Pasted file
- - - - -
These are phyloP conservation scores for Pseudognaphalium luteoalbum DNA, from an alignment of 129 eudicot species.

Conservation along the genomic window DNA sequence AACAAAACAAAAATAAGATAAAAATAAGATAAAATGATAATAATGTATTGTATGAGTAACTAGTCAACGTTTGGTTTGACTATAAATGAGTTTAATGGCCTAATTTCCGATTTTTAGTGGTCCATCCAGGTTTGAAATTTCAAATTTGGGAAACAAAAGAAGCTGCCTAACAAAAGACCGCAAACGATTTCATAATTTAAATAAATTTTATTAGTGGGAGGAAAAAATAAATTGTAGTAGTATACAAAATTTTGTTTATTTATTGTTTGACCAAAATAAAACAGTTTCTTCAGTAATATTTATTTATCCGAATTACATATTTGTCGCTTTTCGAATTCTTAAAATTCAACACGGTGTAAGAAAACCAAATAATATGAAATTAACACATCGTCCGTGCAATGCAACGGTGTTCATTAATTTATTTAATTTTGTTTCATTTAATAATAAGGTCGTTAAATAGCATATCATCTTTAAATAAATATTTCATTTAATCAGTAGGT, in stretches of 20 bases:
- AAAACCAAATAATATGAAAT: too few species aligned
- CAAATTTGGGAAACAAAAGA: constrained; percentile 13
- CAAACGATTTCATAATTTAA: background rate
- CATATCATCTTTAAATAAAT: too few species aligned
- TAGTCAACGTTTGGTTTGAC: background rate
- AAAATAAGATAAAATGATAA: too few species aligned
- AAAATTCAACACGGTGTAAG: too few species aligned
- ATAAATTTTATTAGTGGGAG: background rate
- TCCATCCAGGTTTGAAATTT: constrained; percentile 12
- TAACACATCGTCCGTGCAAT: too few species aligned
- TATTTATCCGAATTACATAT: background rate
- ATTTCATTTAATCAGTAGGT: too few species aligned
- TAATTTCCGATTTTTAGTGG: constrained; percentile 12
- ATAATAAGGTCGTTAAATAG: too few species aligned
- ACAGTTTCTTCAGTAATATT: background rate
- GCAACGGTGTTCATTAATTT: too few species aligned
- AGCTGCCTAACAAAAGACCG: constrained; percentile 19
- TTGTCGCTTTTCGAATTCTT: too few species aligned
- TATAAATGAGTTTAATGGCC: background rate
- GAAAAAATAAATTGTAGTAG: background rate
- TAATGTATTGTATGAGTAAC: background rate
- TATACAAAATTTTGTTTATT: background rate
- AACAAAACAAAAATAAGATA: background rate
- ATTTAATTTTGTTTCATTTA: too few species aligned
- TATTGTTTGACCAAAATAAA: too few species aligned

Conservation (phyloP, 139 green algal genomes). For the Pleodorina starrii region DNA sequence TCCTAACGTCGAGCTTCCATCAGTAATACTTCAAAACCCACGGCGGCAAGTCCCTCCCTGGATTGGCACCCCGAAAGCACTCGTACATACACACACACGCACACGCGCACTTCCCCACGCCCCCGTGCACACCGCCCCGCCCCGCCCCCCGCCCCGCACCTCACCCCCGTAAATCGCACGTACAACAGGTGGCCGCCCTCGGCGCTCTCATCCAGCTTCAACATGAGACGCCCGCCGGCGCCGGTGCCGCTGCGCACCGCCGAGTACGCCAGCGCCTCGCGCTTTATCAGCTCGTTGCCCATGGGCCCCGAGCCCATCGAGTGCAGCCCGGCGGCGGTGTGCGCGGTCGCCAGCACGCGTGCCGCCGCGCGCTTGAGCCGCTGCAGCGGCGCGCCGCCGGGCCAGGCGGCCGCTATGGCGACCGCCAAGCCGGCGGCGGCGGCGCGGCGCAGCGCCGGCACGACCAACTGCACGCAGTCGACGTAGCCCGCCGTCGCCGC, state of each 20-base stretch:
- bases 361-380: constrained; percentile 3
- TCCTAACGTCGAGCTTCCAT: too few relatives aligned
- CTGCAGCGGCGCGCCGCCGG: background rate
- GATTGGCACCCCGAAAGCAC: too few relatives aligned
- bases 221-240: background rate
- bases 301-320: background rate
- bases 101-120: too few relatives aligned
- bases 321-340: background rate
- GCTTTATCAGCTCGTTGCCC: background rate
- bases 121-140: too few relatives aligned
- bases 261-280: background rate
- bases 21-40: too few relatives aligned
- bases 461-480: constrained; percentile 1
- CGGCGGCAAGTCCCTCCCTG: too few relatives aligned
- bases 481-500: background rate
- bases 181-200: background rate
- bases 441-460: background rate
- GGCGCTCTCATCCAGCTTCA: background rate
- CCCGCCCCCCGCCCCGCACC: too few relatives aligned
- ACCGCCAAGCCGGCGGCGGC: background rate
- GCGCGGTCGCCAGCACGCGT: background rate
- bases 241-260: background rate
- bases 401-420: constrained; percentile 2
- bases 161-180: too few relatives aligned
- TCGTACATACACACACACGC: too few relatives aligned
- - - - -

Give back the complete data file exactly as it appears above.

These are phyloP conservation scores for Pseudognaphalium luteoalbum DNA, from an alignment of 129 eudicot species.

Conservation along the genomic window DNA sequence AACAAAACAAAAATAAGATAAAAATAAGATAAAATGATAATAATGTATTGTATGAGTAACTAGTCAACGTTTGGTTTGACTATAAATGAGTTTAATGGCCTAATTTCCGATTTTTAGTGGTCCATCCAGGTTTGAAATTTCAAATTTGGGAAACAAAAGAAGCTGCCTAACAAAAGACCGCAAACGATTTCATAATTTAAATAAATTTTATTAGTGGGAGGAAAAAATAAATTGTAGTAGTATACAAAATTTTGTTTATTTATTGTTTGACCAAAATAAAACAGTTTCTTCAGTAATATTTATTTATCCGAATTACATATTTGTCGCTTTTCGAATTCTTAAAATTCAACACGGTGTAAGAAAACCAAATAATATGAAATTAACACATCGTCCGTGCAATGCAACGGTGTTCATTAATTTATTTAATTTTGTTTCATTTAATAATAAGGTCGTTAAATAGCATATCATCTTTAAATAAATATTTCATTTAATCAGTAGGT, in stretches of 20 bases:
- AAAACCAAATAATATGAAAT: too few species aligned
- CAAATTTGGGAAACAAAAGA: constrained; percentile 13
- CAAACGATTTCATAATTTAA: background rate
- CATATCATCTTTAAATAAAT: too few species aligned
- TAGTCAACGTTTGGTTTGAC: background rate
- AAAATAAGATAAAATGATAA: too few species aligned
- AAAATTCAACACGGTGTAAG: too few species aligned
- ATAAATTTTATTAGTGGGAG: background rate
- TCCATCCAGGTTTGAAATTT: constrained; percentile 12
- TAACACATCGTCCGTGCAAT: too few species aligned
- TATTTATCCGAATTACATAT: background rate
- ATTTCATTTAATCAGTAGGT: too few species aligned
- TAATTTCCGATTTTTAGTGG: constrained; percentile 12
- ATAATAAGGTCGTTAAATAG: too few species aligned
- ACAGTTTCTTCAGTAATATT: background rate
- GCAACGGTGTTCATTAATTT: too few species aligned
- AGCTGCCTAACAAAAGACCG: constrained; percentile 19
- TTGTCGCTTTTCGAATTCTT: too few species aligned
- TATAAATGAGTTTAATGGCC: background rate
- GAAAAAATAAATTGTAGTAG: background rate
- TAATGTATTGTATGAGTAAC: background rate
- TATACAAAATTTTGTTTATT: background rate
- AACAAAACAAAAATAAGATA: background rate
- ATTTAATTTTGTTTCATTTA: too few species aligned
- TATTGTTTGACCAAAATAAA: too few species aligned

Conservation (phyloP, 139 green algal genomes). For the Pleodorina starrii region DNA sequence TCCTAACGTCGAGCTTCCATCAGTAATACTTCAAAACCCACGGCGGCAAGTCCCTCCCTGGATTGGCACCCCGAAAGCACTCGTACATACACACACACGCACACGCGCACTTCCCCACGCCCCCGTGCACACCGCCCCGCCCCGCCCCCCGCCCCGCACCTCACCCCCGTAAATCGCACGTACAACAGGTGGCCGCCCTCGGCGCTCTCATCCAGCTTCAACATGAGACGCCCGCCGGCGCCGGTGCCGCTGCGCACCGCCGAGTACGCCAGCGCCTCGCGCTTTATCAGCTCGTTGCCCATGGGCCCCGAGCCCATCGAGTGCAGCCCGGCGGCGGTGTGCGCGGTCGCCAGCACGCGTGCCGCCGCGCGCTTGAGCCGCTGCAGCGGCGCGCCGCCGGGCCAGGCGGCCGCTATGGCGACCGCCAAGCCGGCGGCGGCGGCGCGGCGCAGCGCCGGCACGACCAACTGCACGCAGTCGACGTAGCCCGCCGTCGCCGC, state of each 20-base stretch:
- bases 361-380: constrained; percentile 3
- TCCTAACGTCGAGCTTCCAT: too few relatives aligned
- CTGCAGCGGCGCGCCGCCGG: background rate
- GATTGGCACCCCGAAAGCAC: too few relatives aligned
- bases 221-240: background rate
- bases 301-320: background rate
- bases 101-120: too few relatives aligned
- bases 321-340: background rate
- GCTTTATCAGCTCGTTGCCC: background rate
- bases 121-140: too few relatives aligned
- bases 261-280: background rate
- bases 21-40: too few relatives aligned
- bases 461-480: constrained; percentile 1
- CGGCGGCAAGTCCCTCCCTG: too few relatives aligned
- bases 481-500: background rate
- bases 181-200: background rate
- bases 441-460: background rate
- GGCGCTCTCATCCAGCTTCA: background rate
- CCCGCCCCCCGCCCCGCACC: too few relatives aligned
- ACCGCCAAGCCGGCGGCGGC: background rate
- GCGCGGTCGCCAGCACGCGT: background rate
- bases 241-260: background rate
- bases 401-420: constrained; percentile 2
- bases 161-180: too few relatives aligned
- TCGTACATACACACACACGC: too few relatives aligned